IMG_6856IMG_6859But the real excitement came when we had this for our very first time. I wasn’t an advocator of sweet-savoury fusion, and I always feel a little peevish when I see strong heavy savouries added to something that has traditionally and rightfully been sweet. Read ‘Canadian‘ too quickly and I got it immediately when I saw my cravings in it – Pancakes! Thick, fluffy stacks of buttermilk pancakes punctuated with the right concentration of air sacs, accompanied with the candied bacon, hibiscus berry compote and Canadian maple syrup. Individually they tasted marvelous but when eaten together especially when the honey is drizzled over the bacon and taken together with berry slathered pancakes, that was actually quite sensational. We loved it and the on-diet-plan W decided to forgo it eventually. $20.

IMG_6854Great Saturday brunch out at the Wild Honey and actually it was quite a binging day for us as Orchard has suddenly seemed to turn into one of the food heavens for us, with Tai Cheung Bakery, Honolulu Cafe, the refurbished Isetan supermarket – it will take some time to check all of them out.

Verdict: An excellent bistro. 4.8 / 5.

Dulcet & Studio – Just like a typical Japanese cafe, quiet, classy and delicious!

Dulcet & Studio

Liang Court near Clarke Quay MRT

IMG_6613How excited we were when we thought this would be a great Japanese cafe, just like all the cafes that I have visited in the many Japan trips, with absolutely no disappointing ones (as yet). And indeed, the constant flow of Japanese patrons on a Sunday afternoon is testament to the quality of food over here at Dulcet & Studio. Italiano-Japanese fusion, just like what most Japanese cafes in Japan are doing, is the style undertaken by Dulcet as well and we love it.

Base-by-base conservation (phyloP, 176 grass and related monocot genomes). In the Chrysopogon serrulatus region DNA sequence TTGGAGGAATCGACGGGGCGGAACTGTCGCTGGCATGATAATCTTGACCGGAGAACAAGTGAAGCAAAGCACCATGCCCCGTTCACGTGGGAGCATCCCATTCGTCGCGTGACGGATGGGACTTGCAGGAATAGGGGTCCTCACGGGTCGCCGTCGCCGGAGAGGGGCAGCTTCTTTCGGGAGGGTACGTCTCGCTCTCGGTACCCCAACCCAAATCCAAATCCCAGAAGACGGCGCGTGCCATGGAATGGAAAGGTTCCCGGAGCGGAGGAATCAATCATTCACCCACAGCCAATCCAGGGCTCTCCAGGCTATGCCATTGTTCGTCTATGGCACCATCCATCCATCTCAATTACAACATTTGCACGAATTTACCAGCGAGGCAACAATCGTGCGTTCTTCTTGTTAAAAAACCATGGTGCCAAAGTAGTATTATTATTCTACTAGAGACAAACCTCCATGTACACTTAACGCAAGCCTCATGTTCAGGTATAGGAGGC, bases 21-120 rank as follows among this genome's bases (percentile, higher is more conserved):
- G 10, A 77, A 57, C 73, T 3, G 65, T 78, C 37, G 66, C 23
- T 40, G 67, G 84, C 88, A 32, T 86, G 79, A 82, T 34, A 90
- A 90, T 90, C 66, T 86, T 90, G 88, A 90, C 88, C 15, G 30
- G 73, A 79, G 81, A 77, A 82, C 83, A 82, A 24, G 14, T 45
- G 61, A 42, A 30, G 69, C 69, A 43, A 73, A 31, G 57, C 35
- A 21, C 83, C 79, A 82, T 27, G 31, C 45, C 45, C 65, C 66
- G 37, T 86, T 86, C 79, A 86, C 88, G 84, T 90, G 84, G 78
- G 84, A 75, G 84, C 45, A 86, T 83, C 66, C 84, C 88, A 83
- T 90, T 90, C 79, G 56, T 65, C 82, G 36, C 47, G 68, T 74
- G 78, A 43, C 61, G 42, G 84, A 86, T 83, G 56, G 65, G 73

IMG_6614Smoked salmon salad ($10.90) for the regular size – Thick cut salmon slices that give the fresh greens a coat of delicious omega 3 balm while the sesame dressing tossed with it gave it an extra edge.

IMG_6620Scallop Miso Cream Pasta ($16.50) – Miso cream, and we could already imagine how umami and thick the sauce would be while the springy mochi noodle pasta came as an even more exciting element on the plate as never have we encountered such perfectly textured pasta. A definite order for the chewy mochi lovers and we reckon its a huge twist from the usual ones with many exciting Japanese elements thrown into it.

IMG_6615Dulcet’s Beef Stew Rice ($20.40) – Uncannily felt like a Muji concept when this was served, with its super healthy looking multi grain rice neatly compacted by the side while the beef stew tasted wholesome, tender and the sauce reduced to the right thickness and concentration. Then again, I think the pasta is still my favourite out of the two – my weakness for mochi.

IMG_6622And time for the lovely desserts that Dulcet & Studio is really famous for. I bet every cake and patisserie on the shelf is spot on, starting off with the randomly chosen Lemon Yuzu Eclair $5.70. Slathered with a thick yuzu glaze topped with caramelised yuzu strands, this elcair has been piped fully with the decadent creamy yuzu custard, just of the right sourness, acidity yet still satisfying with that thickness and richness.

IMG_6621And the finale belongs to the Matcha swiss roll ($4.40) that has been widely raved by many as perhaps the best one in Sg. And indeed credit should be given to the intense matcha cream while the sponge was indubitably light, fluffy and moist.

IMG_6629That led to the purchase of a whole roll for $35 which intriguingly looks different from what was on the shelf. Both renditions were good, but I preferred the one with more intense cream!

Well, definitely this cafe deserves a revisit and I love the quietness of the cafe and the sizeable number of Japanese patrons around me.

Verdict: An excellent cafe. 4/5.


Bao Makers – Jumping on the bao bandwagon

Bao Makers

Near Lavender MRT